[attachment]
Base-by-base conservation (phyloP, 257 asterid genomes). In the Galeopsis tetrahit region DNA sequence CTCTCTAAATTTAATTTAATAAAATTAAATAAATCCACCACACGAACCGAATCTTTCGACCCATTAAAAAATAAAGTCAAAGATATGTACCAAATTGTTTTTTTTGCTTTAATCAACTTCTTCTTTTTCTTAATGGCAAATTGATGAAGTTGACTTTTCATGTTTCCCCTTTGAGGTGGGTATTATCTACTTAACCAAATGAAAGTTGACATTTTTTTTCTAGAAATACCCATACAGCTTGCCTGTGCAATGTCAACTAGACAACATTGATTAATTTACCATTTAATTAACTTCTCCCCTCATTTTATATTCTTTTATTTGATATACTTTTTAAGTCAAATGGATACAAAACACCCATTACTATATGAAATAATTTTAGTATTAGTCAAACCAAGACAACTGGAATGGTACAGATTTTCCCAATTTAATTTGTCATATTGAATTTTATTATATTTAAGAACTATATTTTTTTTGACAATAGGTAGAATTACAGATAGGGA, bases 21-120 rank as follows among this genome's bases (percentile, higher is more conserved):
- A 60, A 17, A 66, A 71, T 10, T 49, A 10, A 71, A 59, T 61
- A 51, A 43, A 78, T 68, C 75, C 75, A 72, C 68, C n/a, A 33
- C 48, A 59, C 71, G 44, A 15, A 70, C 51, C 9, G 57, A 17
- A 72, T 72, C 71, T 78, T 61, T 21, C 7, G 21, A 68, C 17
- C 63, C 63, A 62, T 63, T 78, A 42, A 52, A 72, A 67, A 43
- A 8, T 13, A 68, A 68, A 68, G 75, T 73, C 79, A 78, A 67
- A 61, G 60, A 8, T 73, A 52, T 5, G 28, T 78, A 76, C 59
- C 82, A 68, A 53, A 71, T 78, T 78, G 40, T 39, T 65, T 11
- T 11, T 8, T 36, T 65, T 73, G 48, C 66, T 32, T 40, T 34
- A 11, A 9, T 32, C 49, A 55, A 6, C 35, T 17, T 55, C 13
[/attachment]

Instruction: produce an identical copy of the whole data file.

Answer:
Base-by-base conservation (phyloP, 257 asterid genomes). In the Galeopsis tetrahit region DNA sequence CTCTCTAAATTTAATTTAATAAAATTAAATAAATCCACCACACGAACCGAATCTTTCGACCCATTAAAAAATAAAGTCAAAGATATGTACCAAATTGTTTTTTTTGCTTTAATCAACTTCTTCTTTTTCTTAATGGCAAATTGATGAAGTTGACTTTTCATGTTTCCCCTTTGAGGTGGGTATTATCTACTTAACCAAATGAAAGTTGACATTTTTTTTCTAGAAATACCCATACAGCTTGCCTGTGCAATGTCAACTAGACAACATTGATTAATTTACCATTTAATTAACTTCTCCCCTCATTTTATATTCTTTTATTTGATATACTTTTTAAGTCAAATGGATACAAAACACCCATTACTATATGAAATAATTTTAGTATTAGTCAAACCAAGACAACTGGAATGGTACAGATTTTCCCAATTTAATTTGTCATATTGAATTTTATTATATTTAAGAACTATATTTTTTTTGACAATAGGTAGAATTACAGATAGGGA, bases 21-120 rank as follows among this genome's bases (percentile, higher is more conserved):
- A 60, A 17, A 66, A 71, T 10, T 49, A 10, A 71, A 59, T 61
- A 51, A 43, A 78, T 68, C 75, C 75, A 72, C 68, C n/a, A 33
- C 48, A 59, C 71, G 44, A 15, A 70, C 51, C 9, G 57, A 17
- A 72, T 72, C 71, T 78, T 61, T 21, C 7, G 21, A 68, C 17
- C 63, C 63, A 62, T 63, T 78, A 42, A 52, A 72, A 67, A 43
- A 8, T 13, A 68, A 68, A 68, G 75, T 73, C 79, A 78, A 67
- A 61, G 60, A 8, T 73, A 52, T 5, G 28, T 78, A 76, C 59
- C 82, A 68, A 53, A 71, T 78, T 78, G 40, T 39, T 65, T 11
- T 11, T 8, T 36, T 65, T 73, G 48, C 66, T 32, T 40, T 34
- A 11, A 9, T 32, C 49, A 55, A 6, C 35, T 17, T 55, C 13